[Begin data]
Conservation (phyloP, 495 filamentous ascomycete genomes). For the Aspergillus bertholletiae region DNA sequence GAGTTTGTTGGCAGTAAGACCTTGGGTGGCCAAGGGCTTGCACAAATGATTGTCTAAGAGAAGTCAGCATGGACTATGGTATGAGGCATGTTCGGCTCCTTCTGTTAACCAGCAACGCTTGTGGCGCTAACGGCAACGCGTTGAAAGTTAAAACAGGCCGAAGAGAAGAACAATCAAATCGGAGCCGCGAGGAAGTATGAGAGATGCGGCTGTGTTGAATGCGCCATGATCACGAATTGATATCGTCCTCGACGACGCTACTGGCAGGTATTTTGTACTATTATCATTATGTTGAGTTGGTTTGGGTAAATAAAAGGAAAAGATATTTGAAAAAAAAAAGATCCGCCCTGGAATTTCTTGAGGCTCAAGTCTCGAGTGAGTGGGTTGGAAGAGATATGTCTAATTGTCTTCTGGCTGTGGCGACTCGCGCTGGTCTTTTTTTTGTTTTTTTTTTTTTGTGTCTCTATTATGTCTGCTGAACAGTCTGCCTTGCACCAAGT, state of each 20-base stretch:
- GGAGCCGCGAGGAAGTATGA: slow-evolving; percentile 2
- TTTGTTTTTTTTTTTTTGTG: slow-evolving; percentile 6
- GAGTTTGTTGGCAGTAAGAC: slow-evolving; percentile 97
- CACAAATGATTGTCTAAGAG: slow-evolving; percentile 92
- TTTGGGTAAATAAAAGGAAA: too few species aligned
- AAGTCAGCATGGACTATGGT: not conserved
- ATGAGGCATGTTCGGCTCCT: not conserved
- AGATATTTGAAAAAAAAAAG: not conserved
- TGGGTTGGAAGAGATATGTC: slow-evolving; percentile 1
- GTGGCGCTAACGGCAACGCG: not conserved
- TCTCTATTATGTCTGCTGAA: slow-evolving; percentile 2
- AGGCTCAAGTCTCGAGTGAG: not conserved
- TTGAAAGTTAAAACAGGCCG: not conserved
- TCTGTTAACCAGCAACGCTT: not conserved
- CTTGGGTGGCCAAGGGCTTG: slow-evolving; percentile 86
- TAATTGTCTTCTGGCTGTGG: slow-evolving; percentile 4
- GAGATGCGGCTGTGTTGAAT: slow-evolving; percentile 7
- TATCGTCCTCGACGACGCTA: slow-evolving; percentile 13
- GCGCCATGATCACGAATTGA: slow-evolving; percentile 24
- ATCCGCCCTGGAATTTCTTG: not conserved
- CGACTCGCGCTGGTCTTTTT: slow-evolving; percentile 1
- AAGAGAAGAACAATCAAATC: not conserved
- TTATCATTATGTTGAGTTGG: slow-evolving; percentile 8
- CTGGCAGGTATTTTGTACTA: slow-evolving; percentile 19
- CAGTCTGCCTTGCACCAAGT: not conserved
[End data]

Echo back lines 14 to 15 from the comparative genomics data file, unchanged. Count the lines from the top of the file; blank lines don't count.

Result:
- TTGAAAGTTAAAACAGGCCG: not conserved
- TCTGTTAACCAGCAACGCTT: not conserved